# Quantifying how much “more correlation” a correlation matrix A contains compared to a correlation matrix B

I have 2 correlation matrices $A$ and $B$ (using the Pearson's linear correlation coefficient through Matlab's corrcoef()). I would like to quantify how much "more correlation" $A$ contains compared to $B$. Is there any standard metric or test for that?

E.g. the correlation matrix contains "more correlation" than I am aware of the Box’s M Test, which is used to determine whether two or more covariance matrices are equal (and can be used for correlation matrices as well since the latter are the same as the covariance matrices of standardized random variables).

Right now I am comparing $A$ and $B$ via the mean of the absolute values of their non-diagonal elements, i.e. $\frac{2}{n^2-n}\sum_{1 \leq i < j \leq n } \left | x_{i, j} \right |$. (I use the symmetry of the correlation matrix in this formula). I guess that there might be some cleverer metrics.

Following Andy W's comment on the matrix determinant, I ran an experiment to compare the metrics:

• Mean of the absolute values of their non-diagonal elements: $\text{metric}_\text{mean}()$
• Matrix determinant: $\text{metric}_\text{determinant}()$:

Let $A$ and $B$ two random symmetric matrix with ones on the diagonal of dimension $10 \times 10$. The upper triangle (diagonal excluded) of $A$ is populated with random floats from 0 to 1. The upper triangle (diagonal excluded) of $B$ is populated with random floats from 0 to 0.9. I generate 10000 such matrices and do some counting:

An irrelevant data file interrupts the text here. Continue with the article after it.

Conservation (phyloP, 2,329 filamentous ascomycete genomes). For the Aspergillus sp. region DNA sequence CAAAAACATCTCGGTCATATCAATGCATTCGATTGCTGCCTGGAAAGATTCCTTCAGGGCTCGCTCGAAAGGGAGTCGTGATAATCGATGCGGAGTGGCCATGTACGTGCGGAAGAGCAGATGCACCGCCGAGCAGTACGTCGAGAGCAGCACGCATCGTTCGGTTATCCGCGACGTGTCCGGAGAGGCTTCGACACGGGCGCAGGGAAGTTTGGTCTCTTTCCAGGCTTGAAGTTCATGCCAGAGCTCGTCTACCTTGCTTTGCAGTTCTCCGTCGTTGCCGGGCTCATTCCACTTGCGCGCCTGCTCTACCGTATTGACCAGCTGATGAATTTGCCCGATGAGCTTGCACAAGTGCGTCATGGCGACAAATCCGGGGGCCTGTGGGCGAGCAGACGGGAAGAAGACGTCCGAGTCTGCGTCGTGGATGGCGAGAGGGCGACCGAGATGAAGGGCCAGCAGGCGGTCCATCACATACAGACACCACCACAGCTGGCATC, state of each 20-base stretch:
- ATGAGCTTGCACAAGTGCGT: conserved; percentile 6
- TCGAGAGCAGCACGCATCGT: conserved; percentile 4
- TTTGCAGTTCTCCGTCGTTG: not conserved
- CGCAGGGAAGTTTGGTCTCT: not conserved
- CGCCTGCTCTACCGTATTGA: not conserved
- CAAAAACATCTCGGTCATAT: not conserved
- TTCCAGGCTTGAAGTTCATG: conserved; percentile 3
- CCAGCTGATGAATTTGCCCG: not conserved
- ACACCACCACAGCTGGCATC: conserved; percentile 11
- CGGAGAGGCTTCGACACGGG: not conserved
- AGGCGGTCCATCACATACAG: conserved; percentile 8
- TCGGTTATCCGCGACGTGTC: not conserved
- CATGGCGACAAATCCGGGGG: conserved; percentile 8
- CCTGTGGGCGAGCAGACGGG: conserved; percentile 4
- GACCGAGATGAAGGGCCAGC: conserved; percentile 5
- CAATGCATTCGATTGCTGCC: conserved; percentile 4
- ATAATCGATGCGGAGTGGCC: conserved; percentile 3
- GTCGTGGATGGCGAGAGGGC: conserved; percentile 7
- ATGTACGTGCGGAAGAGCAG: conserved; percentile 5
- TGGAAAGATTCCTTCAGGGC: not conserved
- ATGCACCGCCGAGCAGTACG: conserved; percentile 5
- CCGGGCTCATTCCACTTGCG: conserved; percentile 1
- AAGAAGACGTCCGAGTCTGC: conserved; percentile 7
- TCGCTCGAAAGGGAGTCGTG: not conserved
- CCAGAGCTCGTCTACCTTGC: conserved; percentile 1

• $\text{metric}_\text{mean}(B) \leq \text{metric}_\text{mean}(A)$ 80.75% of the time
• $\text{metric}_\text{determinant}(B) \leq \text{metric}_\text{determinant}(A)$ 63.01% of the time

Given the result I would tend to think that $\text{metric}_\text{mean}(B)$ is a better metric.

Matlab code:

function [  ] = correlation_metric(  )
%CORRELATION_METRIC Test some metric for
%   http://stats.stackexchange.com/q/110416/12359 :
%   I have 2 correlation matrices A and B (using the Pearson's linear
%   correlation coefficient through Matlab's corrcoef()).
%   I would like to quantify how much "more correlation"
%   A contains compared to B. Is there any standard metric or test for that?

% Experiments' parameters
runs = 10000;
matrix_dimension = 10;

%% Experiment 1
results = zeros(runs, 3);
for i=1:runs
dimension = matrix_dimension;
M = generate_random_symmetric_matrix( dimension, 0.0, 1.0 );
results(i, 1) = abs(det(M));
%     results(i, 2) = mean(triu(M, 1));
results(i, 2) = mean2(M);
%     results(i, 3) = results(i, 2) < results(i, 2) ;
end
mean(results(:, 1))
mean(results(:, 2))

%% Experiment 2
results = zeros(runs, 6);
for i=1:runs
dimension = matrix_dimension;
M = generate_random_symmetric_matrix( dimension, 0.0, 1.0 );
results(i, 1) = abs(det(M));
results(i, 2) = mean2(M);
M = generate_random_symmetric_matrix( dimension, 0.0, 0.9 );
results(i, 3) = abs(det(M));
results(i, 4) = mean2(M);
results(i, 5) = results(i, 1) > results(i, 3);
results(i, 6) = results(i, 2) > results(i, 4);
end

mean(results(:, 5))
mean(results(:, 6))
boxplot(results(:, 1))
figure
boxplot(results(:, 2))

end

function [ random_symmetric_matrix ] = generate_random_symmetric_matrix( dimension, minimum, maximum )
% Based on http://www.mathworks.com/matlabcentral/answers/123643-how-to-create-a-symmetric-random-matrix
d = ones(dimension, 1); %rand(dimension,1); % The diagonal values
t = triu((maximum-minimum)*rand(dimension)+minimum,1); % The upper trianglar random values
random_symmetric_matrix = diag(d)+t+t.'; % Put them together in a symmetric matrix
end